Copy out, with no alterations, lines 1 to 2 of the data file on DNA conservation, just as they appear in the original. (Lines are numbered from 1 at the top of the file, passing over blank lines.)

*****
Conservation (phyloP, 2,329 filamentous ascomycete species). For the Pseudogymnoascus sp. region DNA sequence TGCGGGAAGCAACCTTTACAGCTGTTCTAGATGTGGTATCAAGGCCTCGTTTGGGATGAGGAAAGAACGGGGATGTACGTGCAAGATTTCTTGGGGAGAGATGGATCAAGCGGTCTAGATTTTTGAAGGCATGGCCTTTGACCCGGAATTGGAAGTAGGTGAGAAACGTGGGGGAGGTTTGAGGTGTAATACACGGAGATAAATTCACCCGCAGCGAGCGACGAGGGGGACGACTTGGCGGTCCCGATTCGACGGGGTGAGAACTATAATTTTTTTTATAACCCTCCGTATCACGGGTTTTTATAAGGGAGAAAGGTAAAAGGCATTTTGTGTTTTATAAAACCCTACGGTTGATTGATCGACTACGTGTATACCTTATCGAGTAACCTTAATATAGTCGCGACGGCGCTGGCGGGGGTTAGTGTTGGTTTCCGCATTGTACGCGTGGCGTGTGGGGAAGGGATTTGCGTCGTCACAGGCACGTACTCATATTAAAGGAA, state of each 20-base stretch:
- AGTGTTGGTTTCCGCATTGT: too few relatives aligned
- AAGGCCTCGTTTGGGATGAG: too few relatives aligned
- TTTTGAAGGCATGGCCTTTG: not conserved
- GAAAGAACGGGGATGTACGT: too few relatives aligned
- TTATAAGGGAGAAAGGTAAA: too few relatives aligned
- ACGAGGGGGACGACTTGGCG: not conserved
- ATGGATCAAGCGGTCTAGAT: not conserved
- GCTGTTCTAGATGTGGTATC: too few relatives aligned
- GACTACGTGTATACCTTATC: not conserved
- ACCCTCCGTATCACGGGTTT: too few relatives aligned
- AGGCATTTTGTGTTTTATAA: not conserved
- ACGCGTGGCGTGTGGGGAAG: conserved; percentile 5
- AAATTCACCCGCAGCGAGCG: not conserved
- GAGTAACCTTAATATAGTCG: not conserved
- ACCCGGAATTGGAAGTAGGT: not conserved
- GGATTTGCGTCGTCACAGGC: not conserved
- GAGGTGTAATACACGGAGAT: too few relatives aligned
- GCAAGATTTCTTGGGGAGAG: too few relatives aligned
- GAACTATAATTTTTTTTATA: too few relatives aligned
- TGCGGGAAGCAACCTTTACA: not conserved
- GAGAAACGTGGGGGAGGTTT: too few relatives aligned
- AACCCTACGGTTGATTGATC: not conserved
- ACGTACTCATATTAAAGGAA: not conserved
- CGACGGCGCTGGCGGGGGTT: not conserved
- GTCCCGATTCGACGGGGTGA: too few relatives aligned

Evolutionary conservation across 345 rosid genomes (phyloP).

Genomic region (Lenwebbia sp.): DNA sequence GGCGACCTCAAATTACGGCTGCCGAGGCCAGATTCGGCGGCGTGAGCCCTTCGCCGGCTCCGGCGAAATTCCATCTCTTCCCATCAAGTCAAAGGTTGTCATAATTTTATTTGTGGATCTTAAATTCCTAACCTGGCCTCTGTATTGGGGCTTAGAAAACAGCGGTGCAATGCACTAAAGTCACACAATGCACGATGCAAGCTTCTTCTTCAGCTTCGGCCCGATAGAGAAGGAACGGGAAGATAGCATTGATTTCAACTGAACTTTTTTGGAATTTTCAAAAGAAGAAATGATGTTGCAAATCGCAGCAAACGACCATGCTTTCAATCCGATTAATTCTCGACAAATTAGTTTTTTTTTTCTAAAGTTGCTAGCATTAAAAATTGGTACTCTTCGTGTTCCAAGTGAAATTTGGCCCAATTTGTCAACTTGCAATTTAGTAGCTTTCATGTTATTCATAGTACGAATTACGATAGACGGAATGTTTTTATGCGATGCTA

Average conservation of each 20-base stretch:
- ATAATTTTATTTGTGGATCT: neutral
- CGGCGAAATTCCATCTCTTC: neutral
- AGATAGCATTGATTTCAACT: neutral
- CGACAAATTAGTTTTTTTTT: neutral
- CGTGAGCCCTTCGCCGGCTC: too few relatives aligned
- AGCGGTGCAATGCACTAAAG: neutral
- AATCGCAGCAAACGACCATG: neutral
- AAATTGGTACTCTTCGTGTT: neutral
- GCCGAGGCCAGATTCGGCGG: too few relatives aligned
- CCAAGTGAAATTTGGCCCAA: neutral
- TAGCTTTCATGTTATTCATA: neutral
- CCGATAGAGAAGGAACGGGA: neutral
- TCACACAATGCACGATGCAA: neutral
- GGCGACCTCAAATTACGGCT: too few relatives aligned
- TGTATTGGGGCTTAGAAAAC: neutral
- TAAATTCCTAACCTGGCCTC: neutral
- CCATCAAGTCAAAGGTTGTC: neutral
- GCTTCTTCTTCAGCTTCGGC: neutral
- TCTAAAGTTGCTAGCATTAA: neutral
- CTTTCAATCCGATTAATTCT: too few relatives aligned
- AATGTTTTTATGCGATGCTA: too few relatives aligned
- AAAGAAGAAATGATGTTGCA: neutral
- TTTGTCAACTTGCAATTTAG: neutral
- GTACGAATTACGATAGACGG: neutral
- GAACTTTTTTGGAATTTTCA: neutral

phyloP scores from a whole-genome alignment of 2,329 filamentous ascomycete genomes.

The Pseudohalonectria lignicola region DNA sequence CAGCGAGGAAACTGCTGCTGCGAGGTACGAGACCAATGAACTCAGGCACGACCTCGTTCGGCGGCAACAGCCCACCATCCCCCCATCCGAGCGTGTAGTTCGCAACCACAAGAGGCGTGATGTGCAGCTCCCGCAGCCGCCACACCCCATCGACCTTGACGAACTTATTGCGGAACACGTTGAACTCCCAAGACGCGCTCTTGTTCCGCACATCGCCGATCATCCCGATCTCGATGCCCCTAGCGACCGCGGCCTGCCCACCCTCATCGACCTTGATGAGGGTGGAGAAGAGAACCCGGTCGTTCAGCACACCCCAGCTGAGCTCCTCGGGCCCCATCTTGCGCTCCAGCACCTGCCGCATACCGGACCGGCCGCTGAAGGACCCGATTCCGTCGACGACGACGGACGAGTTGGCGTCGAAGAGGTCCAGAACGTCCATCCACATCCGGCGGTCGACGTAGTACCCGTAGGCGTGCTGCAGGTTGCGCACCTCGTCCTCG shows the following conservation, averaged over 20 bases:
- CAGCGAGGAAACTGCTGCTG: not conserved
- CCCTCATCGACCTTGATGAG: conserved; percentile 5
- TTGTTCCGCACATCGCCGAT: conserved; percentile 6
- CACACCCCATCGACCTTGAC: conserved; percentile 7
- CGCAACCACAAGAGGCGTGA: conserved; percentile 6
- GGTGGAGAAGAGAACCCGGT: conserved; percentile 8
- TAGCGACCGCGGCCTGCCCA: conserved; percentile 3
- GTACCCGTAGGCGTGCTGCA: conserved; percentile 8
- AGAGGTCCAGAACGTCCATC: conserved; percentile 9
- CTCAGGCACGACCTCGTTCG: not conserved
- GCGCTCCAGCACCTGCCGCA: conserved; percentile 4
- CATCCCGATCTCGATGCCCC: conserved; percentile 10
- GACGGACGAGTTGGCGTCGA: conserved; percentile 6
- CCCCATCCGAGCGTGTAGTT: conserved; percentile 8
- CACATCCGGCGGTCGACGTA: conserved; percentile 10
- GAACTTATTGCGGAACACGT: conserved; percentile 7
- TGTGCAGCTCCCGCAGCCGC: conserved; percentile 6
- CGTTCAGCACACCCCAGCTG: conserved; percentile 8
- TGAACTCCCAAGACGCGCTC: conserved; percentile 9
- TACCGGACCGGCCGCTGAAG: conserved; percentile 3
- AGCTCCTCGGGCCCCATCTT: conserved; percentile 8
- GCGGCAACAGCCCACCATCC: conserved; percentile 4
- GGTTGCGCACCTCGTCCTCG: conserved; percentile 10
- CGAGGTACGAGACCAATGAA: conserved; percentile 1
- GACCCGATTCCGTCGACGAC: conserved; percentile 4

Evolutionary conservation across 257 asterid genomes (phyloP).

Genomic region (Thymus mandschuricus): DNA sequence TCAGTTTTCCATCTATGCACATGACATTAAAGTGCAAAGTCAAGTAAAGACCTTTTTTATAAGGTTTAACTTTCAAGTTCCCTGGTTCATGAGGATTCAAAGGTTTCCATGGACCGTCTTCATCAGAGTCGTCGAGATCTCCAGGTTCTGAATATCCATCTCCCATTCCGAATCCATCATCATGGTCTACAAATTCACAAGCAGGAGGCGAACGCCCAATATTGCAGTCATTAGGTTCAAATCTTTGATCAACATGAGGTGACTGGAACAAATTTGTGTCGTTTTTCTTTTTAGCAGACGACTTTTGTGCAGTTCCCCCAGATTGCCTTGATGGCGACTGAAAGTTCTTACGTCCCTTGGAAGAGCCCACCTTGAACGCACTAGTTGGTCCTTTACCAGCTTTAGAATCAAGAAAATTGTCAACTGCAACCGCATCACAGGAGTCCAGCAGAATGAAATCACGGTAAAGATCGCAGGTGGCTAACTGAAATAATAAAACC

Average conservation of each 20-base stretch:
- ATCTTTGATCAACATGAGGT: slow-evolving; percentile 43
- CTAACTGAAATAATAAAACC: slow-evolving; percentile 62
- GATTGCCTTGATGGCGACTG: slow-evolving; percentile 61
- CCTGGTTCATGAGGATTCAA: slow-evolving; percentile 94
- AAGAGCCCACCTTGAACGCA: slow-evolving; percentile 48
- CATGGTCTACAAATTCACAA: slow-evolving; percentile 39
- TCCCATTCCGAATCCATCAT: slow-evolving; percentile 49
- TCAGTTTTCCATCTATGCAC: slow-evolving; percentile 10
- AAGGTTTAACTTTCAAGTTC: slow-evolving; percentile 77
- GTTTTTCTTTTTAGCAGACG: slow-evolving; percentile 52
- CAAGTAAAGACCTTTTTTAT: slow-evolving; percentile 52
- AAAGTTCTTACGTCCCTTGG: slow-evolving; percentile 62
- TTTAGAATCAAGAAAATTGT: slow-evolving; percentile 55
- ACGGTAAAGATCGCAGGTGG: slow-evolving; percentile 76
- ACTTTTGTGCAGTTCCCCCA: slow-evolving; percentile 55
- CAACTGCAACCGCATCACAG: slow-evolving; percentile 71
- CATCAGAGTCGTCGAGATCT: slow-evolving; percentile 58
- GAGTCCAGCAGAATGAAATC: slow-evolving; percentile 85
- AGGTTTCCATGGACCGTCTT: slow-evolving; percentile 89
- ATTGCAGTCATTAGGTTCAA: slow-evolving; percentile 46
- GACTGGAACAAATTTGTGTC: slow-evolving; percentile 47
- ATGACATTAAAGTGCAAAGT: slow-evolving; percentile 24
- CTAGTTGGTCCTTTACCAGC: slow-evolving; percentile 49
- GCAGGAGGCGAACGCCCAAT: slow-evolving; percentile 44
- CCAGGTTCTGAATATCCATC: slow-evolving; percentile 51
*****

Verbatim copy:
Conservation (phyloP, 2,329 filamentous ascomycete species). For the Pseudogymnoascus sp. region DNA sequence TGCGGGAAGCAACCTTTACAGCTGTTCTAGATGTGGTATCAAGGCCTCGTTTGGGATGAGGAAAGAACGGGGATGTACGTGCAAGATTTCTTGGGGAGAGATGGATCAAGCGGTCTAGATTTTTGAAGGCATGGCCTTTGACCCGGAATTGGAAGTAGGTGAGAAACGTGGGGGAGGTTTGAGGTGTAATACACGGAGATAAATTCACCCGCAGCGAGCGACGAGGGGGACGACTTGGCGGTCCCGATTCGACGGGGTGAGAACTATAATTTTTTTTATAACCCTCCGTATCACGGGTTTTTATAAGGGAGAAAGGTAAAAGGCATTTTGTGTTTTATAAAACCCTACGGTTGATTGATCGACTACGTGTATACCTTATCGAGTAACCTTAATATAGTCGCGACGGCGCTGGCGGGGGTTAGTGTTGGTTTCCGCATTGTACGCGTGGCGTGTGGGGAAGGGATTTGCGTCGTCACAGGCACGTACTCATATTAAAGGAA, state of each 20-base stretch:
- AGTGTTGGTTTCCGCATTGT: too few relatives aligned